This flexible diet checks all boxes
A plant-based diet that claims to reduce carbon footprint and improve health with an eating regime that’s mostly vegetarian yet still allows for that occasional meat dish, surely sounds like the diet of your dreams. Flexitarian diet is a more flexible approach to vegetarianism, it entails reaping the benefits of eating fruits, vegetables and whole grains without discarding meat products. After all, in today’s ever changing world, flexibility is the key to maintaining a healthy and a sustainable body.
“This is an amazing diet protocol as it is all about maintaining a vegetarian lifestyle but on a few occasions having non-veg portions too. In my opinion, the ratio of 85:15 for the consumption of vegetarian and non-vegetarian, works excellent for the body. This diet will get good compliance from people as it gives liberty to eat non-vegetarian food as well,” says Dr. Geeta Grewal, Wellness Expert and Chief Consultant, 9Muses Wellness Clinic, Gurugram.
A plant-leaning lifestyle interspersed with pockets of meat is intriguing for many as most of us don’t want to part ways with butter chicken or chilli chicken completely.Coined by American dietician Dawn Jackson Blatner, the diet is a fusion of flexible and vegetarianism. She outlined the mostly plant-based plan in her 2009 book, The Flexitarian Diet: The Mostly Vegetarian Way to Lose Weight, Be Healthier, Prevent Disease, and Add Years to Your Life. Foods such as beans, nuts, whole grains, and produce are the mainstays, but, as she says, “it’s not anti-meat.”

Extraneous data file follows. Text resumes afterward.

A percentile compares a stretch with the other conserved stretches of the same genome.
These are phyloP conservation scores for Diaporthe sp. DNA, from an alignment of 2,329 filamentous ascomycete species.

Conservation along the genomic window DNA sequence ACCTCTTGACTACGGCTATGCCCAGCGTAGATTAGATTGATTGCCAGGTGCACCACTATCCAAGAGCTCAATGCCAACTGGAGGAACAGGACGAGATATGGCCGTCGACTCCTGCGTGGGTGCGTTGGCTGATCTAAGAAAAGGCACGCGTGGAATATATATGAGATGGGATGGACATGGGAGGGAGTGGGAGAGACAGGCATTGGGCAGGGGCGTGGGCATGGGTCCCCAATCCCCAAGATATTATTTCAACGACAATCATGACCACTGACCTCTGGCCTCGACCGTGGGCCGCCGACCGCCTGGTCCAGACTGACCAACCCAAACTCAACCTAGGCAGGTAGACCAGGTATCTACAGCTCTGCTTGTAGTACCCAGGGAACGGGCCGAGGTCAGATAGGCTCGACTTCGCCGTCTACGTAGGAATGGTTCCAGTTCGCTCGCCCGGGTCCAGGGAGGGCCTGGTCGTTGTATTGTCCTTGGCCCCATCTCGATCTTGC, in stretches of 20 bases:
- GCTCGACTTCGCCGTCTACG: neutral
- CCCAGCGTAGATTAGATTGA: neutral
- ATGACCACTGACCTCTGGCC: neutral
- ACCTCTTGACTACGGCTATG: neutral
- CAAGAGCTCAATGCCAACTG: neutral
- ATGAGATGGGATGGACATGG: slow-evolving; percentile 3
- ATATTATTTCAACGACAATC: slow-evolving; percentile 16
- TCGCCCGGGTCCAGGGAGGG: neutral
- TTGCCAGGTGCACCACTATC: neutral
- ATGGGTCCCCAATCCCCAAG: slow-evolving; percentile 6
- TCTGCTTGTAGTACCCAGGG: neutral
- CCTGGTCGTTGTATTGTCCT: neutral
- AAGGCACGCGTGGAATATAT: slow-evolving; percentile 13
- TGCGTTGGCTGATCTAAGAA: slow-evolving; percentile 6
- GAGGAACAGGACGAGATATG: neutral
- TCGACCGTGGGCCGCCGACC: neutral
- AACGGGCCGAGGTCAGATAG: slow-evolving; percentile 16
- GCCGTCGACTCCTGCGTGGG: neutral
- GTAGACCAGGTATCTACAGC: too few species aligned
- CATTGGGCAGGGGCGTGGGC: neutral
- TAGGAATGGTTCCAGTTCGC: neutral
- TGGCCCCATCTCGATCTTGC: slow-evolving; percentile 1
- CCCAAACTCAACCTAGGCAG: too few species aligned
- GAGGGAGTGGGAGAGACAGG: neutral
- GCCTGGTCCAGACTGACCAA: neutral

Here the trick lies in choosing to eat good quality lean meat such as chicken or turkey. Ryan Fernando, Celebrity and Sports Nutritionist advises his athletes whom he trains to cut phase out meat slowly. He says, “If you eat three meals of non-vegetarian food, cut it down to one meal of non-vegetarian food per day and focus on white meats which would include chicken or fish to focus on a plant-based approach.”
A plant-based diet at every meal should include at least five portions of fruit and vegetables a day and wholegrain foods. “Eating fruits, vegetables, whole grains, healthy fats, nuts and seeds in controlled portions can help us in eradicating many lifestyle diseases, which modern medicine is still trying to decode.”
It’s no brainer that people who consume a semi-vegetarian diet have lower body weight than those who regularly eat meat, as well as lower incidence of metabolic disease and lowered risk for type-II diabetes.
“Most of the non-communicable diseases (NCDs) are lifestyle-related be it diabetes, cardiovascular issues, cancer, PCOD, or infertility and in such diseases, one has to consume food like a medicine,” says Dr Grewal. She believes a healthy lifestyle and food habit influences act as an epigenome, which in the long run can correct and influence how your genes manifest.
It always pays to indulge in mindful eating - less diseases, lower carbon footprint and a healthy life. And as Anil Khandelwal, Health & Wellness Expert, says,“Food carries vibrations. The vibrations are then connected with the soul. The food given to us by Mother Nature (fruits, vegetables) are meant to sustain us. This is good and pure intake of food for the well being of both - the body and the soul.”
Key points to follow for a Flexitarian diet
Set realistic goalsTry to reduce your meat consumption gradually by eating meatless diets once a week.
Re-portion your plateInstead of eating meat in large portions, treat the meat counterpart as a side-dish.
Consume more plant based proteinsAccomplish your protein requirements eating more plant based proteins such as legumes, beans, tofu, etc.
Find meat alternativesDon’t be shy away from experimenting with new vegetarian dishes that taste delicious and satiate your meat cravings.
Plan ahead Prepare meals in large portions and plan your meals ahead so that you don’t reach out for fried chicken or steak when you are hungry.
Inputs from Dietitian Garima